Chewing on Taste: A Philosophical Reflection

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If you are reading this article, it is quite safe to assume you may be more or less interested in food, and that at some point you may have reflected on how you relate to it, whether you enjoy, fear it, or even abhor it, whether it is a source of gratification or anxiety. Italian philosopher Nicola Perullo's new book, Taste as Experience: The Philosophy and Aesthetic of Food, tries to provide some elements of reflection to improve - or at least relax - the way we interact with food. In fact, its goal is to "make philosophy with food rather than of food," proposing a "transformational interrogation and not only a descriptive one."
The main topic of the book is not food per se, but rather our experience and what we think of it: that is to say, taste. Although Perullo hints at long-standing debates in the history of philosophy about the topic, his motivation is the present and how we approach food on a daily basis. He points out that "taste becomes a measure for recognizing quality and expressing values: the beautiful and the ugly, the good and the bad." This approach underlines that taste can be about displaying ones' cultural and social identity as much as judging others' positions. It allows the performance of know-how and expertise or, at the other end of the spectrum, the proud display of one's refusal to engage with gastronomy's high-minded perspective, often suffered as a tool of exclusion and, ultimately, classism.
Food knowledge is not purely theoretical but both embodied ("it originates and develops in and through the body") and negotiated with others in numerous communal settings. From this point of view, "taste should function as an antenna designed to capture meanings and values of different orders, aesthetic, ethical, political, and social." It demands "criteria, values and judgment... shared through socially coded patterns of behavior and a correspondent grammar." Even the aesthetic appreciation of food may require training and education, as wine connoisseurship clearly indicates.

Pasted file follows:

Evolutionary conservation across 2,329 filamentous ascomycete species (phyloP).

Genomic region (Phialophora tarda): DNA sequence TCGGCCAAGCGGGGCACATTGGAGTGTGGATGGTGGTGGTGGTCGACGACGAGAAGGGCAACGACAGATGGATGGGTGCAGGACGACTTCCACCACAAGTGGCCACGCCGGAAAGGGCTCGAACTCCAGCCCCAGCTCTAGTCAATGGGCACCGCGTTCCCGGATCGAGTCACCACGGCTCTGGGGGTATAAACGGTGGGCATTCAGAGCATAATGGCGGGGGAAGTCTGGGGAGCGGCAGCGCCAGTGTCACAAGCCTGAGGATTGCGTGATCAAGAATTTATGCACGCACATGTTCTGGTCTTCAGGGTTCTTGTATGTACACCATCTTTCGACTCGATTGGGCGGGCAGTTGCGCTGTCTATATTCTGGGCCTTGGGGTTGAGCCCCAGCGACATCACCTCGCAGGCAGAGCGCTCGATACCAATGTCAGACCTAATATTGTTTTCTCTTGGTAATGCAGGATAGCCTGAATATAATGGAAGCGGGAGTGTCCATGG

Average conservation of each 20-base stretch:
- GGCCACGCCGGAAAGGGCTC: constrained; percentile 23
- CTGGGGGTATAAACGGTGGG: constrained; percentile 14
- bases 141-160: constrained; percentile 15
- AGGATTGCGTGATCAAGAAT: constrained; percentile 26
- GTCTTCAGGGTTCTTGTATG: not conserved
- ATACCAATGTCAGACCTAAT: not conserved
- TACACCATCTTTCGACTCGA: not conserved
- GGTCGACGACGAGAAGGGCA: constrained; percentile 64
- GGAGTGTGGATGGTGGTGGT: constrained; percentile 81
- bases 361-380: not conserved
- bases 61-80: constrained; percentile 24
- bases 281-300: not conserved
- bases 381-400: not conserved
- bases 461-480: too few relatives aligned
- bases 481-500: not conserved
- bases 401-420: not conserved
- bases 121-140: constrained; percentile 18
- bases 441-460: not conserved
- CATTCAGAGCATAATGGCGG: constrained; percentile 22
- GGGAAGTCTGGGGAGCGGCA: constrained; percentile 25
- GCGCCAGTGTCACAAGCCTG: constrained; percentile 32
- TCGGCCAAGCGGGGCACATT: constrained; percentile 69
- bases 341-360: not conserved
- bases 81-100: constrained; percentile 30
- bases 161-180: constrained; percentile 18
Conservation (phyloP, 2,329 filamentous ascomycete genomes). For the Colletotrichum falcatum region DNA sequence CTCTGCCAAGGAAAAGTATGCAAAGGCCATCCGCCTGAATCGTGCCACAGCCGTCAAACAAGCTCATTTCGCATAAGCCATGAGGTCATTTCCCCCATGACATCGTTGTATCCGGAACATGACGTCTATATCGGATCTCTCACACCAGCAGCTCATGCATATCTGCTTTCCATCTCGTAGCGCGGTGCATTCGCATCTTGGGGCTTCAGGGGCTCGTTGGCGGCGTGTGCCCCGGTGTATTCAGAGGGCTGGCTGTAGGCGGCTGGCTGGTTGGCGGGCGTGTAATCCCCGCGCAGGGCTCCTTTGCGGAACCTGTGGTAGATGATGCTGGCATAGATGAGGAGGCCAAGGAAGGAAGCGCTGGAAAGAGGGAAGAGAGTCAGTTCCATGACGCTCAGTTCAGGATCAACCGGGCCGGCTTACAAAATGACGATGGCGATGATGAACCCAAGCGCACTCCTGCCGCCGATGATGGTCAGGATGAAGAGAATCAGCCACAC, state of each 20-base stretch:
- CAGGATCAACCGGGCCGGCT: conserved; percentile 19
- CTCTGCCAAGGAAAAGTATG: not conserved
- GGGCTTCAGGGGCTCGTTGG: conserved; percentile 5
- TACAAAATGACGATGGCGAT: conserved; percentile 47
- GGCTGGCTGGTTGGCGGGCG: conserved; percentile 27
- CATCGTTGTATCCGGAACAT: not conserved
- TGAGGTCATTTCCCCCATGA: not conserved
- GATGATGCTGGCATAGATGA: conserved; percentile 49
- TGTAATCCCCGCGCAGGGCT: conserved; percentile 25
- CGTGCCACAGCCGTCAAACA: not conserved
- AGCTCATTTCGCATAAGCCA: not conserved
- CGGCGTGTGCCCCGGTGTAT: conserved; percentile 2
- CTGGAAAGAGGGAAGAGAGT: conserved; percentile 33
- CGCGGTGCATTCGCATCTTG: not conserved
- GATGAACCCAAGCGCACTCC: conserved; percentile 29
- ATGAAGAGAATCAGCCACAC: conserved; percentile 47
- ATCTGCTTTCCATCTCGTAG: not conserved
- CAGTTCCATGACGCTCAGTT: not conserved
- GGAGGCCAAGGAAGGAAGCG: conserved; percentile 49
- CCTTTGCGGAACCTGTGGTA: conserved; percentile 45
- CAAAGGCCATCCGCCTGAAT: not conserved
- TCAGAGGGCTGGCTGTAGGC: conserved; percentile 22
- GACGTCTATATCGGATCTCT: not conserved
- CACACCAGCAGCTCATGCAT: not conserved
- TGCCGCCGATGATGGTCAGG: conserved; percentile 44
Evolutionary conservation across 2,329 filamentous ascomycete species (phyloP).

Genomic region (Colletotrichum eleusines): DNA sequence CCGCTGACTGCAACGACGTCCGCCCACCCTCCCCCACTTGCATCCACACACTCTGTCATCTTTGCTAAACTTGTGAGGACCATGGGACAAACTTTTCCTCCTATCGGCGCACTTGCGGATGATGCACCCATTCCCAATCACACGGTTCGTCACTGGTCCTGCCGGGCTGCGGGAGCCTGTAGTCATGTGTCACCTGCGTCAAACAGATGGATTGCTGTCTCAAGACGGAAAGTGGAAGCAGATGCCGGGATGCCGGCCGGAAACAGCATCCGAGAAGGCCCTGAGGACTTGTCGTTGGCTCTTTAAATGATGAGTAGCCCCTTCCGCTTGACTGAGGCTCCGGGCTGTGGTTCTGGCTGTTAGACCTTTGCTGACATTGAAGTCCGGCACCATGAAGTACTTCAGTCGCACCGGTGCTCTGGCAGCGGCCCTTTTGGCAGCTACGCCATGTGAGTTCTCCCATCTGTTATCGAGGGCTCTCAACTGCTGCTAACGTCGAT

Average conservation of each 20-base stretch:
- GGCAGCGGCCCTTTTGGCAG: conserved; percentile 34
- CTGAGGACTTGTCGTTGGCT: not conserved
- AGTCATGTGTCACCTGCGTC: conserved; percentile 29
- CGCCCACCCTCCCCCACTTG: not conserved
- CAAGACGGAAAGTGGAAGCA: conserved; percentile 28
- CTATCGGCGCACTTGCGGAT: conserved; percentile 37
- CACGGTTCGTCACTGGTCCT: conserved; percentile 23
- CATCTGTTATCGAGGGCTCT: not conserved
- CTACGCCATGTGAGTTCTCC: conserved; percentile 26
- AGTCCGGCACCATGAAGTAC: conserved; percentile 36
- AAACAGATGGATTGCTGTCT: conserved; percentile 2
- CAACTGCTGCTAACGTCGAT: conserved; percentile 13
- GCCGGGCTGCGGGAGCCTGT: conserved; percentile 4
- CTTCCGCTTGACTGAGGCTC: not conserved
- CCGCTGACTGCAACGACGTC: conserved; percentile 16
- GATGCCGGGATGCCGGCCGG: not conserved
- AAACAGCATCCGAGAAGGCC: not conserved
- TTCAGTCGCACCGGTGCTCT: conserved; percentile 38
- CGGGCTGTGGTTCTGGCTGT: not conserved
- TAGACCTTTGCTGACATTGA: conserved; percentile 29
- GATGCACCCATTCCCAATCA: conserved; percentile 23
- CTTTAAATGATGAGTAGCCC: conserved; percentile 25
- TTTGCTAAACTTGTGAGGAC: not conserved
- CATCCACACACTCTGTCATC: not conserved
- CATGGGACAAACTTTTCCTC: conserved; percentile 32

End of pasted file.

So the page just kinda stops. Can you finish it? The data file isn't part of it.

At the same time, Perullo argues, there are other dimensions to the practice of taste. There is an undercurrent aspect that is not so much about competence and analysis, but rather the domain of what the author calls "naked pleasure" (as opposed to the "dressed taste" of knowledge) and individual preference, free from rational fetters. In other occurrences, food can merely provide nourishment: in those cases, we may be more or less indifferent to what we eat and what it tastes likes, attuned rather to our own hunger, the company, or myriad other internal and external factors. This "suspension of taste," the author underlines, is not negative per se. It rather provides a baseline for other experiences.
These different manifestations of taste point to the need to consider it as a flexible, contextual tool that depends on the environment and the situations in which it is employed. Perullo describes it as a "systemically holistic' and a "multimodal ecological device." In layman's terms, it's up to us to understand when it's best to use one or the other dimension of taste. For Perullo, being able to do this is to achieve "gustative wisdom:" we can't always be just looking for unbridled enjoyment, nor constantly acting as supercilious critics, and even less continuously being distracted about what we eat. We are invited to learn to live fully in all three dimensions, making ourselves open to the outside world. After all, what we ingest does become part of us.
By exploring the different aspects of taste, the author tries to distance himself from the kind of foodie culture that emphasizes food in pure hedonistic terms and pushes aside social or political issues connected to it. After all, Perullo has been teaching for years at the University of Gastronomic Sciences in Bra, Italy, an institution founded by the international association Slow Food, whose activities strives toward "good, clean, and fair" food for everyone. The book is engaging and packed with stimulating thoughts and tidbits to chew on (pun intended, of course). It does require attention due both to language and content. It has been beautifully translated from the Italian original, which is not an easy achievement. As English and Italian diverge in the way they structure sentences and build arguments, their differences can lay innumerable traps in rendering a philosophical text. Even when the theme is food.